A Teacher’s “Working Definition”
As I meet and talk to teachers about the Common Core State Standards, I consistently hear the question: “What is all this text complexity? Am I supposed to be giving kids harder things to read?” This question underscores some of the truth and a lot of the misconceptions about text complexity, its role as part of the Core and how it functions in the classroom.
Text complexity isn’t simple. But, we can simplify it to help us meet the needs of our learners. That’s the goal of this webinar, to demystify what that “text complexity” is all about and explore the ways we can use it is to make purposeful decisions about what we’re asking our students to read.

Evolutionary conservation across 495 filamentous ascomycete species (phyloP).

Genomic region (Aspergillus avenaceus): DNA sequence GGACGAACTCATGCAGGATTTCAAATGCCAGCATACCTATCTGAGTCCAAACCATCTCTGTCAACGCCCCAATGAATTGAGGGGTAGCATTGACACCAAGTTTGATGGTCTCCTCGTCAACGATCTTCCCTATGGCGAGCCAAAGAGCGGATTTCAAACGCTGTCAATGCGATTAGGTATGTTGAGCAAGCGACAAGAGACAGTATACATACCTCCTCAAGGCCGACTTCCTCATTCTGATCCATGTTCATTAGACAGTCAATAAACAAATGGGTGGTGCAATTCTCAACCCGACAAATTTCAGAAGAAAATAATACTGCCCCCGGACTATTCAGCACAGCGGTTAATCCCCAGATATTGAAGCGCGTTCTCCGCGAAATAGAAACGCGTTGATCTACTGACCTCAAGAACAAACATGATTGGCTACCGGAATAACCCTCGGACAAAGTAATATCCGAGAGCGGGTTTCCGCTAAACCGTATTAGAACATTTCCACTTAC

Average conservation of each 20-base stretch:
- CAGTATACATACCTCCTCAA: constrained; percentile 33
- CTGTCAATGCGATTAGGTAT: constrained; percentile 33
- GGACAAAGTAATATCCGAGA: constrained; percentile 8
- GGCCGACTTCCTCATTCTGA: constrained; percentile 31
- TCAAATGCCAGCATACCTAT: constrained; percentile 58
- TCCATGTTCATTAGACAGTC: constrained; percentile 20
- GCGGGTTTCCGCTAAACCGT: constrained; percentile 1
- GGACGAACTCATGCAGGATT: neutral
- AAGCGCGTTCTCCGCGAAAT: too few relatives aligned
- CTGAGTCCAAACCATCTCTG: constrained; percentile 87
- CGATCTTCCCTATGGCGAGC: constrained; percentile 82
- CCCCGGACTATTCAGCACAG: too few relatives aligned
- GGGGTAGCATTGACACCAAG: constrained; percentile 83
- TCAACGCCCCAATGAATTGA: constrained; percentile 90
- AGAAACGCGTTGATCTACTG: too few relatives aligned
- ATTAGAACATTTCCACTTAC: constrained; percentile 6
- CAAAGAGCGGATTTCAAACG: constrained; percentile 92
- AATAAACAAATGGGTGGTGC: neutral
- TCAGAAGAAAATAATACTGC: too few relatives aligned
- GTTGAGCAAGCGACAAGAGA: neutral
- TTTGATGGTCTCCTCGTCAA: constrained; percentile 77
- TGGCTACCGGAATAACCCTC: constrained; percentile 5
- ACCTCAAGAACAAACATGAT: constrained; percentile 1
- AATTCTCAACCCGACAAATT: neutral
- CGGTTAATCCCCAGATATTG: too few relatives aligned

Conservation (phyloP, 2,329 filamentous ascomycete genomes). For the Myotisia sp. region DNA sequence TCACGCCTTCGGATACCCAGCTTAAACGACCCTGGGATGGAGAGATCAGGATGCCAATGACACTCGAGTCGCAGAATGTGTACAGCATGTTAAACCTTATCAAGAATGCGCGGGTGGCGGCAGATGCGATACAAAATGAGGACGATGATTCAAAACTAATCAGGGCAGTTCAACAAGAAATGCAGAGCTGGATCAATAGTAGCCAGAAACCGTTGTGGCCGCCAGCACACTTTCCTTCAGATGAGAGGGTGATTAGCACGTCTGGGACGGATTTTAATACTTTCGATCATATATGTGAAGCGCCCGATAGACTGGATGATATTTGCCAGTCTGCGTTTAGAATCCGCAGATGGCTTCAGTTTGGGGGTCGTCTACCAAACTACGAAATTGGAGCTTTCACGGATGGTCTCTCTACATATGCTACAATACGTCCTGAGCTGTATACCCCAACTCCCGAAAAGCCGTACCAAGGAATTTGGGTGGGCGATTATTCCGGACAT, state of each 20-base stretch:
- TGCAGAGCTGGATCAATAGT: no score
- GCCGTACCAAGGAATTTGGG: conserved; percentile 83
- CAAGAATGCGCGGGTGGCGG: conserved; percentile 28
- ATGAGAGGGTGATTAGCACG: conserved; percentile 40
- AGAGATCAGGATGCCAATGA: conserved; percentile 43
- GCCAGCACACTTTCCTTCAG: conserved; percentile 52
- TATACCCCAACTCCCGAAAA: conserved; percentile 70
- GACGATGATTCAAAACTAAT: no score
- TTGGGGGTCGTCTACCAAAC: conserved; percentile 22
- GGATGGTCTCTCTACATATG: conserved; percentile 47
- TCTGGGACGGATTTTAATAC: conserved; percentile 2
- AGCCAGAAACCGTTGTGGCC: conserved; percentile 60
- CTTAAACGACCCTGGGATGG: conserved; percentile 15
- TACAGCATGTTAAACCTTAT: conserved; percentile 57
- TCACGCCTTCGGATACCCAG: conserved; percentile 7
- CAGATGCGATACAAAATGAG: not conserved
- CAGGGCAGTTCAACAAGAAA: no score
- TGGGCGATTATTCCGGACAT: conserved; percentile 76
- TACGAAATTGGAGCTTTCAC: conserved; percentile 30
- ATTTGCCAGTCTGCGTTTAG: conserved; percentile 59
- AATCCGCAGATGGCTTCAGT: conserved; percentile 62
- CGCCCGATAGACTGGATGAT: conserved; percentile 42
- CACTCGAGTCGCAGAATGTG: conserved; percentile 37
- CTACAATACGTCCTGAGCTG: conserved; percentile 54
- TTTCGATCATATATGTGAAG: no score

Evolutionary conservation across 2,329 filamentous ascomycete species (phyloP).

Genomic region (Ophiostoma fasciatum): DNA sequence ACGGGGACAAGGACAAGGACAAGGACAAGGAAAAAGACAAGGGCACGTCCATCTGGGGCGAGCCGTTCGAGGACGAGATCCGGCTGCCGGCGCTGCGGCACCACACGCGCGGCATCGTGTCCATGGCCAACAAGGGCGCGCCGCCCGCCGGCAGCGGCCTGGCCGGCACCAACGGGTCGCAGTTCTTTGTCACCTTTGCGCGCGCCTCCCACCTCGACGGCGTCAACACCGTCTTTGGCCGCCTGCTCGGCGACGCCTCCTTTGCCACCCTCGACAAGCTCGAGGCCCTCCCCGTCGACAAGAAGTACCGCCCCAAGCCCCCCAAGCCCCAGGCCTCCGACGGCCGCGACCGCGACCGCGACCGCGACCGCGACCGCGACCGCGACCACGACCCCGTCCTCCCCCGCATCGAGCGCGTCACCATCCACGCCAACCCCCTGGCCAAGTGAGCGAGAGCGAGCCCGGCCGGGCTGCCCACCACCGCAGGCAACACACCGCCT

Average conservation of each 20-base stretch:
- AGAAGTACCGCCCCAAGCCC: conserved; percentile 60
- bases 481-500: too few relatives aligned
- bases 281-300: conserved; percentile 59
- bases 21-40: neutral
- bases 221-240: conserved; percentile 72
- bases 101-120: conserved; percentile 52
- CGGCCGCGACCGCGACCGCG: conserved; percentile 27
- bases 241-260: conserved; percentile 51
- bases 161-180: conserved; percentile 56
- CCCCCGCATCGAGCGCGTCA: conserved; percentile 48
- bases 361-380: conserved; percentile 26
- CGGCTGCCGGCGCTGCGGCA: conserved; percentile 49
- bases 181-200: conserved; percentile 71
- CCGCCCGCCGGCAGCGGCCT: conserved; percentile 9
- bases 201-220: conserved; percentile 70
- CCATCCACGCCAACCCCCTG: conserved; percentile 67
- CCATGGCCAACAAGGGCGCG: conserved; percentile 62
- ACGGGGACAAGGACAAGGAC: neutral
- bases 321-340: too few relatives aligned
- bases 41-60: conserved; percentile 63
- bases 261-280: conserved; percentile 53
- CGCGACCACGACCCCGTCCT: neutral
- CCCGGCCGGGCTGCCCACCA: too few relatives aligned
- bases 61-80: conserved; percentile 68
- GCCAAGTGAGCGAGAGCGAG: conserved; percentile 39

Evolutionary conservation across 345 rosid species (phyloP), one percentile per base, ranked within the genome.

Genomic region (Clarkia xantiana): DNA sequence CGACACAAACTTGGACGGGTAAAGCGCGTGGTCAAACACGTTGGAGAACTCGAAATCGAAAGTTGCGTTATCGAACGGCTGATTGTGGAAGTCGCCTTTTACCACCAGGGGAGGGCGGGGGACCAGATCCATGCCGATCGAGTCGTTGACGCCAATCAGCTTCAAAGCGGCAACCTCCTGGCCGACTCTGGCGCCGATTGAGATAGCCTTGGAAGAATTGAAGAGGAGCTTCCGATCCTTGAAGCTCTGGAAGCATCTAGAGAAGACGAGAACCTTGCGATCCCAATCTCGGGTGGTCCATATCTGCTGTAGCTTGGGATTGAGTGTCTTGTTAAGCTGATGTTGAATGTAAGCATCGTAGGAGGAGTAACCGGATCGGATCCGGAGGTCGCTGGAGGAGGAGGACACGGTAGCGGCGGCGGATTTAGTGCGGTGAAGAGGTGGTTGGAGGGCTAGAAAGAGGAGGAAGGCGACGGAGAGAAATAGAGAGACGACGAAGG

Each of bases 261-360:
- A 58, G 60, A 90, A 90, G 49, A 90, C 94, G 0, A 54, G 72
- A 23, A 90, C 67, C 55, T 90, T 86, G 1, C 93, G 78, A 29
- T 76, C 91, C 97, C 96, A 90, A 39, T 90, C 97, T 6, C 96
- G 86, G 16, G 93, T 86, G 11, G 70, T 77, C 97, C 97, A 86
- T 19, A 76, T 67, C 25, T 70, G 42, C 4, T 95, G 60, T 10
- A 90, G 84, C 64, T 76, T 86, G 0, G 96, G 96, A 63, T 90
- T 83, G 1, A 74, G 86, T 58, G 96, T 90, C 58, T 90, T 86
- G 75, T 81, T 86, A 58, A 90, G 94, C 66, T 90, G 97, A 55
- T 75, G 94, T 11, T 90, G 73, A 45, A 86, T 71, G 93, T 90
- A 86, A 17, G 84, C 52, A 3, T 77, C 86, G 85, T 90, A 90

And remember, text complexity business isn’t just for English Language Arts teachers, it’s for all of us who put primary texts in front of our students, knowing that the more they delve into the language of our disciplines, the more equipped they will be to think.
In this new video webinar, I’m offering a teacher’s “working definition” of text complexity, break down its three parts and offer some strategies for using this framework purposefully in the classroom.
Next time, I’m going to offer strategies for sifting through all the CCSS resources that are out there.
And, if you’re just jumping into our Let’s Chat Core series, here are all the previous blogs and videos.
Let’s Chat Core is an ongoing Teaching Channel series designed to help educators understand and implement the Common Core State Standards. Sarah Brown Wessling is a high school English teacher in Johnston, Iowa. She is the 2010 National Teacher of the Year and is the Teacher Laureate for Teaching Channel. Connect with Sarah on Twitter – @SarahWessling.